Forty-three people filled the audience at the December 11 Kanab City Council meeting. The two agenda items that drew the most comments from the public were regarding changes to the Multi-Family Residential (RM) Zone. Mayor Robert Houston conducted the meeting with all council members present.

A work meeting, which consisted of a presentation of results of the FY 2017-18 City Audit, preceded the business meeting. Steve Palmer, representing the St. George firm HintonBurdick, PLLC, summarized the audit in a PowerPoint presentation. The city received a “clean opinion” on the financial statements, one weakness with the city’s compliance with internal controls over financial reporting, and two instances of non-compliance with state laws.

“The financial department is doing a great job!” said Palmer. The full audit can be viewed on the city website at, click on Documents-Administration-Financial Statements.

Financially, the city appears to be doing well, with over $18M in equity. The city was able to purchase a new dump truck and the Lost Highway property across from the Ranchos entrance on Hwy 89A this fiscal year. The Lost Highway property will be used to construct a safer turn lane into 1100 South with the metal building to be moved onto other city property.

At the conclusion of the auditor’s presentation, the mayor congratulated Joe Decker and the staff for a job well done, and then opened the business portion of the meeting.

The Public Comment period started with numerous remarks on the possible changes to the zoning ordinance setting the minimum size of a unit in the RM zone at 500 sq. ft. Bart Battista of Best Friends and Colette Cox, representing the Chamber of Commerce, each expressed the problems caused by the lack of housing for employees and urged the city council to move on the issue. Diana Hawkins had concerns about how lowering the size standards would effect neighboring property values, with Mike and Lisa Church wondering about septic system issues and limited access creating safety concerns in the Ranchos. Other comments from the crowd echoed the need for more affordable housing.

Wendell Head inquired, “Are there any known proposed developments that are the inspiration for this change?” The mayor responded “There is talk, but no one has actually come in and applied for anything.”

City Attorney Jeff Stott explained, “We “think” it’s 720 sq. ft, but legally there is no minimum, so we need to set something or we could be challenged on this. That was the root of this change.”

The city has been using the 720 sq. ft. minimum unit size for the KCR zone as the minimum citywide for some time. It had never been officially designated as such in the ordinances.

The mayor then closed the Public Comment period and moved onto the next agenda item, which was a vote to accept the FY 2017-18 Audit. The council voted unanimously to do so.

Next was a brief discussion regarding J.D Wright’s subdivision of his lot, at 932 South Hillside Drive, into two parcels. The vote was unanimous to allow the subdivision.

The council then revisited the new Application Requirements for Chapter 18, Multi-Family Residential (RM) zones, that had been discussed at the previous council meeting. The new ordinance language would allow the city to require a site plan and written description of proposed plans for any zone change to RM. It was made clear that these requirements would not apply to zones already designated for Multi-Family.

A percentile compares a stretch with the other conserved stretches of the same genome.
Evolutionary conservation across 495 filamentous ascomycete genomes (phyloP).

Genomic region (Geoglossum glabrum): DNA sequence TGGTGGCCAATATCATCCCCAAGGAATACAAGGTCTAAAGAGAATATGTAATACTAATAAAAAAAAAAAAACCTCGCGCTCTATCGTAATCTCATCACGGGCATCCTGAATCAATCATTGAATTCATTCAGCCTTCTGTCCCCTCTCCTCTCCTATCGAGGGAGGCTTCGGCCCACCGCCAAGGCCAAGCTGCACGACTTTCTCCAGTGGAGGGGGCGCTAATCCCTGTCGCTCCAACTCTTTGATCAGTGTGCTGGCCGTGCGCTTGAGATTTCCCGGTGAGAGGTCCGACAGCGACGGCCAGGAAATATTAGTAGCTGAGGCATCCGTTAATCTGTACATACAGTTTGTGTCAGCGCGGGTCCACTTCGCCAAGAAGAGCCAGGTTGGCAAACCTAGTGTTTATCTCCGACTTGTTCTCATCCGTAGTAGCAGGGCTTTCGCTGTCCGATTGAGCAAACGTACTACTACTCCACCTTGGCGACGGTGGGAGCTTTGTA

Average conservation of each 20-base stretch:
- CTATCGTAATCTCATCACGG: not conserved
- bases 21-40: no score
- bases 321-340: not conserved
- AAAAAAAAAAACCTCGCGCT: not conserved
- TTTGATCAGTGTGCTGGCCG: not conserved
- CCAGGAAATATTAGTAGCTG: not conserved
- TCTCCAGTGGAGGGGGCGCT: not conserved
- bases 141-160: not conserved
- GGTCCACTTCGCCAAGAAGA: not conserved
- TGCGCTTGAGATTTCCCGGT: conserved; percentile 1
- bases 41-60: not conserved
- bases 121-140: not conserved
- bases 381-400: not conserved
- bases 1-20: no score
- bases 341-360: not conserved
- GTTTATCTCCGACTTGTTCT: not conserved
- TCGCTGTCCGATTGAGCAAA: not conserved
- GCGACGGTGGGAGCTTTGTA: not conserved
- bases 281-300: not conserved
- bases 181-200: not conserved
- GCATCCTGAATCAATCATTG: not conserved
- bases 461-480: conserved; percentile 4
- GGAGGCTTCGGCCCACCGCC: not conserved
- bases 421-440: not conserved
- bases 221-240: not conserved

Council members Kershaw, Yates, Chamberlain and East spoke in favor of the requirements and the additional wording added from their suggestions at the previous meeting. The additional wording clarifies what details are required in the proposed plan and what sort of subsequent changes would constitute a “significant change” triggering the plan to be reconsidered.

“Requiring a conceptual drawing of what they (a developer) wants to do will allow the Planning Commission and City Council to make a decision taking in consideration the impacts on the neighbors and the neighborhoods,” said Councilman Brent Chamberlain.

Council member Celeste Meyeres spoke at length in opposition to the ordinance. “I feel this is an extra step, more meetings, more bureaucracy, more hurdles to put in front of developers.” The Mayor then called for a motion and vote. The ordinance was passed with four ayes and Meyeres voting nay.

The final item returned the discussion to the 500 sq.ft. minimum for a single unit in the Multi-Family Zone. The entire council spoke in recognition of the need for more affordable housing in the city.

“I’m comfortable with the 500 sq.ft. if it’s a 4-plex or greater, maybe a tri-plex or greater, but a duplex or single home I’d like to keep at 720,” said Councilman Jeff Yates

Chamberlain and Kershaw supported this with East emphasizing the need for affordable housing for families with children and not just singles. Meyeres favored 500 sq.ft. for every unit, including single homes and duplexes. The discussion went back and forth but finally a motion was made to set the minimum sq. footage at 500 for tri-plexes or larger and 720 for single homes, duplexes and twin homes. All were in favor except Michael East who voted nay.

Meeting was adjourned.